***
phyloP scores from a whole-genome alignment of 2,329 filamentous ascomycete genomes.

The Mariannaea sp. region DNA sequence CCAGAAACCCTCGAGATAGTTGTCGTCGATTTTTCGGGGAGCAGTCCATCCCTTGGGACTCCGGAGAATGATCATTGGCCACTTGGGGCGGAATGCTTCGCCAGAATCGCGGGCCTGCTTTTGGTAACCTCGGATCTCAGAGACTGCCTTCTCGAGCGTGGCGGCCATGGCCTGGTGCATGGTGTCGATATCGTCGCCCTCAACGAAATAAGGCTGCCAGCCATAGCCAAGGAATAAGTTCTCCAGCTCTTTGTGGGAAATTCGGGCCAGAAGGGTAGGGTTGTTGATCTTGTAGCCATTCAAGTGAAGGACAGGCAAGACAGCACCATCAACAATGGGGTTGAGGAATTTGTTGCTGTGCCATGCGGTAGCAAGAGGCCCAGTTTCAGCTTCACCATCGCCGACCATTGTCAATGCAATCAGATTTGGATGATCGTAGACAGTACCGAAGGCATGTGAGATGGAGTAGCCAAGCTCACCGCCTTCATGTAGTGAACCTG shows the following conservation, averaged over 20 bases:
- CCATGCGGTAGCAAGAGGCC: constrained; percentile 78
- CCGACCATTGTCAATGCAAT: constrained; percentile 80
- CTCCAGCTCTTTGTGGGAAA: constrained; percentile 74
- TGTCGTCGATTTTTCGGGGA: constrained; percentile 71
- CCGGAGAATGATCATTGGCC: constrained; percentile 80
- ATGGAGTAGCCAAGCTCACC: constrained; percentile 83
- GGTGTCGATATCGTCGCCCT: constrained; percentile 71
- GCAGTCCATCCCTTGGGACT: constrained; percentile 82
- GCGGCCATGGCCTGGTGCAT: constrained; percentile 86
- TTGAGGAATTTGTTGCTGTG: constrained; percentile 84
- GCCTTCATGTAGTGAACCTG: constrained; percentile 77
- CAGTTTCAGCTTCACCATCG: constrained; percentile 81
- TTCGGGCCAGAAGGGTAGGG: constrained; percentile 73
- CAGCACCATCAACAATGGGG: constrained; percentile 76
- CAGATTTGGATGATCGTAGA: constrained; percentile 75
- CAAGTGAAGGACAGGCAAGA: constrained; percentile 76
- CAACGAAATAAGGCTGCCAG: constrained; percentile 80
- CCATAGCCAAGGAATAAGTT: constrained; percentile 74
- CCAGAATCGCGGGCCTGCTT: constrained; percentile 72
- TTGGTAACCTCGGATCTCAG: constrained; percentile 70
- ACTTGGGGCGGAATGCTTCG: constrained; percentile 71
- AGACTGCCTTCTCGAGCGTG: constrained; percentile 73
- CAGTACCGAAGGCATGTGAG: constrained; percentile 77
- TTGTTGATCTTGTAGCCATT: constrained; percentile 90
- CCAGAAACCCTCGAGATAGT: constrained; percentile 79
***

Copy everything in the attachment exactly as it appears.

phyloP scores from a whole-genome alignment of 2,329 filamentous ascomycete genomes.

The Mariannaea sp. region DNA sequence CCAGAAACCCTCGAGATAGTTGTCGTCGATTTTTCGGGGAGCAGTCCATCCCTTGGGACTCCGGAGAATGATCATTGGCCACTTGGGGCGGAATGCTTCGCCAGAATCGCGGGCCTGCTTTTGGTAACCTCGGATCTCAGAGACTGCCTTCTCGAGCGTGGCGGCCATGGCCTGGTGCATGGTGTCGATATCGTCGCCCTCAACGAAATAAGGCTGCCAGCCATAGCCAAGGAATAAGTTCTCCAGCTCTTTGTGGGAAATTCGGGCCAGAAGGGTAGGGTTGTTGATCTTGTAGCCATTCAAGTGAAGGACAGGCAAGACAGCACCATCAACAATGGGGTTGAGGAATTTGTTGCTGTGCCATGCGGTAGCAAGAGGCCCAGTTTCAGCTTCACCATCGCCGACCATTGTCAATGCAATCAGATTTGGATGATCGTAGACAGTACCGAAGGCATGTGAGATGGAGTAGCCAAGCTCACCGCCTTCATGTAGTGAACCTG shows the following conservation, averaged over 20 bases:
- CCATGCGGTAGCAAGAGGCC: constrained; percentile 78
- CCGACCATTGTCAATGCAAT: constrained; percentile 80
- CTCCAGCTCTTTGTGGGAAA: constrained; percentile 74
- TGTCGTCGATTTTTCGGGGA: constrained; percentile 71
- CCGGAGAATGATCATTGGCC: constrained; percentile 80
- ATGGAGTAGCCAAGCTCACC: constrained; percentile 83
- GGTGTCGATATCGTCGCCCT: constrained; percentile 71
- GCAGTCCATCCCTTGGGACT: constrained; percentile 82
- GCGGCCATGGCCTGGTGCAT: constrained; percentile 86
- TTGAGGAATTTGTTGCTGTG: constrained; percentile 84
- GCCTTCATGTAGTGAACCTG: constrained; percentile 77
- CAGTTTCAGCTTCACCATCG: constrained; percentile 81
- TTCGGGCCAGAAGGGTAGGG: constrained; percentile 73
- CAGCACCATCAACAATGGGG: constrained; percentile 76
- CAGATTTGGATGATCGTAGA: constrained; percentile 75
- CAAGTGAAGGACAGGCAAGA: constrained; percentile 76
- CAACGAAATAAGGCTGCCAG: constrained; percentile 80
- CCATAGCCAAGGAATAAGTT: constrained; percentile 74
- CCAGAATCGCGGGCCTGCTT: constrained; percentile 72
- TTGGTAACCTCGGATCTCAG: constrained; percentile 70
- ACTTGGGGCGGAATGCTTCG: constrained; percentile 71
- AGACTGCCTTCTCGAGCGTG: constrained; percentile 73
- CAGTACCGAAGGCATGTGAG: constrained; percentile 77
- TTGTTGATCTTGTAGCCATT: constrained; percentile 90
- CCAGAAACCCTCGAGATAGT: constrained; percentile 79